If I am correct, then Tschopp et al needed a general principle from which they could conclude that Brontosaurus is a valid genus. That principle is given shortly before their analysis of Apatosaurus and Brontosaurus:
“Within Diplodocinae, specimens considered to belong to the same genus exhibit values below 0.181, whereas different genera show values of 0.222 and higher. Two generally accepted species within a single genus (Diplodocus carnegii and Diplodocus hallorum) have a value of 0.1195.” (2015, 171)
In other words: two groups in the family Diplodocinae (a subgroup of the titular Diplodocidae) should be considered distinct genera if members of one taxon tend to differ from members of the other taxon in at least 22% of their traits. This principle was generalized from analysis of comparisons between members of species that are “generally accepted” to belong within the same genus and members of species that are generally accepted to belong in different genera.
The principle also shows why the authors’ conclusion about Brontosaurus cannot qualify as a purely empirical observation. If the conclusion were a direct observation, then when I write, “YPM 1980 differs from Apatosaurus specimens in 26% of its traits on average,” the most natural inference on the part of a reasonable reader would be, “I guess that Brontosaurus is a valid genus, then.” That inference would be invalid because “22% pairwise difference” doesn’t always mean “different enough to qualify as distinct genera.”
Tschopp et al admit that “the present analysis was designed for the study of diplodocid intrarelationships, and is not suitable for inferring the phylogeny of clades outside Diplodocoidea” (2015, 180). The principle “differences between at least 22% of two specimens’ traits is enough of a difference for distinct genera in diplodocids” is one they derived from painstaking observation. If the reality of the genus Brontosaurus was observed at all, then it was observed indirectly through application of that principle.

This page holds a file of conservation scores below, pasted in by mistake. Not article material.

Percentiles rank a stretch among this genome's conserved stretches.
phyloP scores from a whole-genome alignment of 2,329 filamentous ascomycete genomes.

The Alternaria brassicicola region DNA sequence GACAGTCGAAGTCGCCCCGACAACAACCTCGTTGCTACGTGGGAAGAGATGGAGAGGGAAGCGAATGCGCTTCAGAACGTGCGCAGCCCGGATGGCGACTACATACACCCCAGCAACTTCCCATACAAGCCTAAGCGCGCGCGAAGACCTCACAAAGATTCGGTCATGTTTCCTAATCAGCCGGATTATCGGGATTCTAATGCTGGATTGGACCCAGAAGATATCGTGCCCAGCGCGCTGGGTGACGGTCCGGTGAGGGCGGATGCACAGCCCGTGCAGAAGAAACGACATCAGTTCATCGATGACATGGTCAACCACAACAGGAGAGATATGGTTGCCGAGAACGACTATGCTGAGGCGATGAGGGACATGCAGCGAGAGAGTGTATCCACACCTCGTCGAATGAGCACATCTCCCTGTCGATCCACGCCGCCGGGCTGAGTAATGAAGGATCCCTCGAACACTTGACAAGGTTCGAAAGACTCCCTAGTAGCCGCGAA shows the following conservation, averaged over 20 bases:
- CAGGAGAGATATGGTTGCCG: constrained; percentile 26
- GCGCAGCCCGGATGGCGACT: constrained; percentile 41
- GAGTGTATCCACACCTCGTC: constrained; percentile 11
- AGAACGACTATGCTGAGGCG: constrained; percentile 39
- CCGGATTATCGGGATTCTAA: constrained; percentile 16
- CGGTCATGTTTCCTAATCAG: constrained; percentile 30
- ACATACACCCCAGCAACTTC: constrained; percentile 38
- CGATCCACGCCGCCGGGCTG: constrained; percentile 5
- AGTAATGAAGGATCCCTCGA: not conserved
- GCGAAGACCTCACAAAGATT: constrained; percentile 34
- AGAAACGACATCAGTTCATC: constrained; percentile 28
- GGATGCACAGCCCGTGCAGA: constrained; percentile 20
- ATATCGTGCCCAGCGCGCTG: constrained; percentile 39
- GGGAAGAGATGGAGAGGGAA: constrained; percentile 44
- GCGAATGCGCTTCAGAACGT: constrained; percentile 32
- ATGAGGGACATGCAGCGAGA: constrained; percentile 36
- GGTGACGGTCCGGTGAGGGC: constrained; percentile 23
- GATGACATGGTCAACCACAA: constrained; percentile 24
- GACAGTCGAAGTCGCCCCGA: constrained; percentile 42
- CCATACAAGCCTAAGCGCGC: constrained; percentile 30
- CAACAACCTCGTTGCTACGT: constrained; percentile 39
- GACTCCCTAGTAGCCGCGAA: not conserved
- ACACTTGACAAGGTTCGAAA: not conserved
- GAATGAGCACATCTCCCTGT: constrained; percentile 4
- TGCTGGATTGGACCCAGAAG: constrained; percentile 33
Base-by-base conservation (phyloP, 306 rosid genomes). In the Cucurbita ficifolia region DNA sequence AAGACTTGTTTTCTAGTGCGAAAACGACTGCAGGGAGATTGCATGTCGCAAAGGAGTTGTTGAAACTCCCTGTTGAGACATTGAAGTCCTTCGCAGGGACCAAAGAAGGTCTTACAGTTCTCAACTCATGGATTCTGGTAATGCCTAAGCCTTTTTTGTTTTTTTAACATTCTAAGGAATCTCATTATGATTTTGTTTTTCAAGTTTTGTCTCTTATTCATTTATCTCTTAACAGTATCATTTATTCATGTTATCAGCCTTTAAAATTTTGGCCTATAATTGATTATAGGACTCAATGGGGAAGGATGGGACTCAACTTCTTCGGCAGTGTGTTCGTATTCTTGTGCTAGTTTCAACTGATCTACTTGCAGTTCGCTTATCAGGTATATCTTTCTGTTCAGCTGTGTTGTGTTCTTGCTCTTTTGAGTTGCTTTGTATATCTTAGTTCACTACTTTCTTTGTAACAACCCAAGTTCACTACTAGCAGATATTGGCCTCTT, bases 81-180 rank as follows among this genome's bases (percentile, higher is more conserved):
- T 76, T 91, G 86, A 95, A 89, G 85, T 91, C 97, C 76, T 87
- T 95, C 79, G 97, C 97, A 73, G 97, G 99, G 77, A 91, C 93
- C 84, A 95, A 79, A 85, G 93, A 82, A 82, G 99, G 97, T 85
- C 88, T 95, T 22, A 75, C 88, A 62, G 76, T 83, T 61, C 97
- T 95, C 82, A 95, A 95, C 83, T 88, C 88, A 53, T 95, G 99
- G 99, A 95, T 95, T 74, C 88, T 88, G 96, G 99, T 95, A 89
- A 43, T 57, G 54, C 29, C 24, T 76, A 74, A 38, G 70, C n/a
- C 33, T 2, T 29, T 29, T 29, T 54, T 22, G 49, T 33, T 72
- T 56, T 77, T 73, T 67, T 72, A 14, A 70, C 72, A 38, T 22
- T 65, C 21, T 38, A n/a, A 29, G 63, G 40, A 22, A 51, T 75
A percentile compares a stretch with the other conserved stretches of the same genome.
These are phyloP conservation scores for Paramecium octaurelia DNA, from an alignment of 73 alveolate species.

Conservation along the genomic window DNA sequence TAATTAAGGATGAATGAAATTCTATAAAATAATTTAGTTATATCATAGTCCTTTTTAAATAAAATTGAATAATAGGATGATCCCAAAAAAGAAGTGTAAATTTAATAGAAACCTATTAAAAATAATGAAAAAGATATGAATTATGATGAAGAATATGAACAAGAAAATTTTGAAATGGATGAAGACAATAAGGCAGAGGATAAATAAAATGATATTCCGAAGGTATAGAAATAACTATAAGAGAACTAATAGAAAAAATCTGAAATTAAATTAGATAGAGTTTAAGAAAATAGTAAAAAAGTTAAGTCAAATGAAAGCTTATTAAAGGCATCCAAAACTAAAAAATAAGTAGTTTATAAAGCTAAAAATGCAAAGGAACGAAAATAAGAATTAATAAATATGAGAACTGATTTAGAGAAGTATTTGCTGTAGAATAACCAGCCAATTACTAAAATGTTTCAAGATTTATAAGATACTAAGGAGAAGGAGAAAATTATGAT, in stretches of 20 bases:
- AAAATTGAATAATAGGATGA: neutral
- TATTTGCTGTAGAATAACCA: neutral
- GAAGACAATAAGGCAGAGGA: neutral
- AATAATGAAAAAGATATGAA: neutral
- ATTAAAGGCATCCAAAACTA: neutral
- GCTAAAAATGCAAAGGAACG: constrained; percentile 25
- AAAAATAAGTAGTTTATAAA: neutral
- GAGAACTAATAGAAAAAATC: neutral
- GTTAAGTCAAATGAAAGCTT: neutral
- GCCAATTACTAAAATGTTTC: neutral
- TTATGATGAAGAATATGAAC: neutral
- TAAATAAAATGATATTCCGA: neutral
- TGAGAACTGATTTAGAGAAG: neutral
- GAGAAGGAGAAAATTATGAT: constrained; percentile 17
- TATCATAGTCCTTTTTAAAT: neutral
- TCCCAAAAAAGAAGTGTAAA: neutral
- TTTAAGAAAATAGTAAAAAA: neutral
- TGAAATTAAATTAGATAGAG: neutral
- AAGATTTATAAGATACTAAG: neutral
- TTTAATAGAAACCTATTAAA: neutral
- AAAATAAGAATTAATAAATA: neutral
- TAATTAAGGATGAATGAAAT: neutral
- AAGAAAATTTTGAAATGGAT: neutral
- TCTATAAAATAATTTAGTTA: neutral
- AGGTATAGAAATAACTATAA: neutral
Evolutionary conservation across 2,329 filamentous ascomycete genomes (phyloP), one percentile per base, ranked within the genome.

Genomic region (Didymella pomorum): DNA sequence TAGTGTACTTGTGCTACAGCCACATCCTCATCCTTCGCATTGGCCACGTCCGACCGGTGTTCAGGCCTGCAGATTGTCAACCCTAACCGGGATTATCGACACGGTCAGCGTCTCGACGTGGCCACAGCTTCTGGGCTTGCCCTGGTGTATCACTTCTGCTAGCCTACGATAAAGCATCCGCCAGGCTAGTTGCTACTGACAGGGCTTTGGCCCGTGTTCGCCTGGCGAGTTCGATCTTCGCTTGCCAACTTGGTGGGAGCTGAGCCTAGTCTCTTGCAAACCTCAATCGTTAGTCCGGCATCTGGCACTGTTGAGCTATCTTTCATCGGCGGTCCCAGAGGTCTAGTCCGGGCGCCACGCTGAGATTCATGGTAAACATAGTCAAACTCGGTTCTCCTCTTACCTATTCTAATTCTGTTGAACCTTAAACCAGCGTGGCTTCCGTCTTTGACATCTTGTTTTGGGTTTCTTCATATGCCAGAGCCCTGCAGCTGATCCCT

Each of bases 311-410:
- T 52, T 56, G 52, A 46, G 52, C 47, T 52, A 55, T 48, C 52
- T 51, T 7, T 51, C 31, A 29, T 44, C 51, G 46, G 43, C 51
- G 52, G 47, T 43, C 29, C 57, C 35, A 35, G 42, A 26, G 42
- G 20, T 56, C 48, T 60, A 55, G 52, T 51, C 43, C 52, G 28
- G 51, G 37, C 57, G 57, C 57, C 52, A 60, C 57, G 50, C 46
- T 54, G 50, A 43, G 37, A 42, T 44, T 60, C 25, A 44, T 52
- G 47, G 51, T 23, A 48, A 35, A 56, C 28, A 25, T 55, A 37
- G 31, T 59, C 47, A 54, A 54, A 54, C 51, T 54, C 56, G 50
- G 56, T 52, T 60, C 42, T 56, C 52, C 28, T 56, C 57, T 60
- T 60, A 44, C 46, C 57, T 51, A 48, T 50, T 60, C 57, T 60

Here, then, is the argument for restoring “Brontosaurus” as a valid genus name:
- The sauropod specimen YPM 1980, currently classified in the genus named “Apatosaurus,” tends to differ from other members of the genus Apatosaurus in about 26% of its traits.
- Among members of the dinosaur group Diplodocinae, which includes the genus Apatosaurus, specimens that differ from each other in at least 22% of their traits are different enough to be classified in different genera.
- Therefore, YPM should be classified in a genus distinct from Apatosaurus; since YPM 1980 was originally classified in the genus named “Brontosaurus,” the distinct genus should have that name.
What we have here is a general principle being tested against a controversial particular instance. Tschopp et al established what it means for taxa to be different enough to qualify as distinct genera in the family Diplodocinae. The particular genus Apatosaurus seems to violate that principle: one of its purported members, YPM 1980, should be different enough to be in a distinct genus. Since the classification of YPM 1980 was originally controversial, and since their principle has been demonstrated empirically, the authors reasoned that the particular instance should be reconsidered to fit the principle. What we have here is conceptual analysis of what it means for Brontosaurus to be “different enough” from Apatosaurus.